After only one preliminary session with Dibs, Axline wrote, "I had respect for his inner strength and capacity. He was a child of great courage." The playroom became the place where he could safely explore and express his inner world, and I know that in all of my many readings of this book, I have always learned something about myself every time I've read it.
There are no limits to what Dibs can play with in the playroom. There are paints, and army men, a tea set, a dollhouse, farm animals, and on a very special day, a set of figures and buildings with which Dibs can create his own world. His play with the dollhouse during one session makes it possible for him to express his anguish: "I weep because I feel again the hurt of closed and locked against me," he sobbed.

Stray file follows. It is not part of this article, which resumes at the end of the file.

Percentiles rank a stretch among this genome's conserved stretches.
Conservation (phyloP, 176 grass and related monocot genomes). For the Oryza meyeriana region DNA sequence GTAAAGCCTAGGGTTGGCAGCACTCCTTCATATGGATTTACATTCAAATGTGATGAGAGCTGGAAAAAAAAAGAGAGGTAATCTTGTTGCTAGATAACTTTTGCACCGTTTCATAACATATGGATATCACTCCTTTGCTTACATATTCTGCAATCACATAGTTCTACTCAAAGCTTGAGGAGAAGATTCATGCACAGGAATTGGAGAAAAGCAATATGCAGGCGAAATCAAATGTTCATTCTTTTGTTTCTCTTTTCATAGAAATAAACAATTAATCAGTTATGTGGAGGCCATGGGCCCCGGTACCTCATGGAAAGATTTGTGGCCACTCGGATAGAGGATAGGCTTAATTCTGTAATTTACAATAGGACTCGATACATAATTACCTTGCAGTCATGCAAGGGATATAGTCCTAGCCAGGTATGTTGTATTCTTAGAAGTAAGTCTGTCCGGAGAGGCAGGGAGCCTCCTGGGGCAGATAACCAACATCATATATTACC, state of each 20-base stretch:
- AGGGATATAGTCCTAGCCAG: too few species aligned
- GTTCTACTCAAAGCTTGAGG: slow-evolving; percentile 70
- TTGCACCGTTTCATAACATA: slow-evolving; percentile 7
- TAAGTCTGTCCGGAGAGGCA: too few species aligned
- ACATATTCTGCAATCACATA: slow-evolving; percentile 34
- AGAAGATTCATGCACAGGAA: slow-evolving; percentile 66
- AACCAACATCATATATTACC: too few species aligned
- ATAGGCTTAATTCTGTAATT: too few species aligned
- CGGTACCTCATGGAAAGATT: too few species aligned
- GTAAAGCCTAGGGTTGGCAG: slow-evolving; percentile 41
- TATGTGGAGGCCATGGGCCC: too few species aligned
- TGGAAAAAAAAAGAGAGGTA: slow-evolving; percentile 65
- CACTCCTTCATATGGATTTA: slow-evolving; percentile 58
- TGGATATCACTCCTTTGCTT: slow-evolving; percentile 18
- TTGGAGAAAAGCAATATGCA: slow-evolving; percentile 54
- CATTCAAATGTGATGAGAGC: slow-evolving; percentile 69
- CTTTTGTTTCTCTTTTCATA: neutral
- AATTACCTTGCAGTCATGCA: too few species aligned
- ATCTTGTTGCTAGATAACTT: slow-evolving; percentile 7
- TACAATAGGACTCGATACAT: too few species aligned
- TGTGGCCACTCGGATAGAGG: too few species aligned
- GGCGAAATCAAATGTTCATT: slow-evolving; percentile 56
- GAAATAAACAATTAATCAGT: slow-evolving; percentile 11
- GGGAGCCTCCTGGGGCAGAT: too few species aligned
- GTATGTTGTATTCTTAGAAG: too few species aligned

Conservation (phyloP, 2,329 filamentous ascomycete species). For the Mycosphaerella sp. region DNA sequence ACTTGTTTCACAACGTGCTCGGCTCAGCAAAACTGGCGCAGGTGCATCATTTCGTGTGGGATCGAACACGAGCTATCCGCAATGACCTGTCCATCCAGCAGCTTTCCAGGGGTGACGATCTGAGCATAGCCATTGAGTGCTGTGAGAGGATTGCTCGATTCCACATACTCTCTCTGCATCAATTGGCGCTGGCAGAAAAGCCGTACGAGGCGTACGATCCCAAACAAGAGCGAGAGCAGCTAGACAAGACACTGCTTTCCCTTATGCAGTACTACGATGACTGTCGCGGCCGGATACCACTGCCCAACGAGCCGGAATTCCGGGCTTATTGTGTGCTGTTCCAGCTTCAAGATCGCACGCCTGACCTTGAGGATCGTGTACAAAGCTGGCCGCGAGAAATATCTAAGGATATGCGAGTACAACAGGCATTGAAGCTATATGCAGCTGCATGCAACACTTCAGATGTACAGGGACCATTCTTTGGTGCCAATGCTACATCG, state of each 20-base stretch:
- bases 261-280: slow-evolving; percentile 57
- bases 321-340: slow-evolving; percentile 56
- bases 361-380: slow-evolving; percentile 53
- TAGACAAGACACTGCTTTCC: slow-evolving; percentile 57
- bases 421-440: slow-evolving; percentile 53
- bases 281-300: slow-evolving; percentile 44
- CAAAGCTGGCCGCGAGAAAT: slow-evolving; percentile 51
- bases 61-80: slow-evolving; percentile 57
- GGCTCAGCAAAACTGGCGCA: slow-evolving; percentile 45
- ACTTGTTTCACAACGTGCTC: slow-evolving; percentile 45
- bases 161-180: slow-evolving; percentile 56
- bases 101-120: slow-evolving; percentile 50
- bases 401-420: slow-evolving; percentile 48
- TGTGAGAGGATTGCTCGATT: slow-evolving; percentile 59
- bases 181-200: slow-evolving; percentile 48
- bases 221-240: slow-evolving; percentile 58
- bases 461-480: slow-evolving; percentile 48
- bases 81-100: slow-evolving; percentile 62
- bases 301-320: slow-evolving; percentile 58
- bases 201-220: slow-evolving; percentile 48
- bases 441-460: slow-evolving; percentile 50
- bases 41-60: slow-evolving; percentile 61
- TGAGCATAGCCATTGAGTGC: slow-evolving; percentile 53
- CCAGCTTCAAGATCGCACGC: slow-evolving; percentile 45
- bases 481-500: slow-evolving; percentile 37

May we all find the courage of Dibs to be ourselves.
Carol (Doc) Dougherty
An avid reader, writer, and student, with a penchant for horse racing, Shakespeare, and the Pittsburgh Steelers.
Wake Up and Write Writer's Retreat Workshop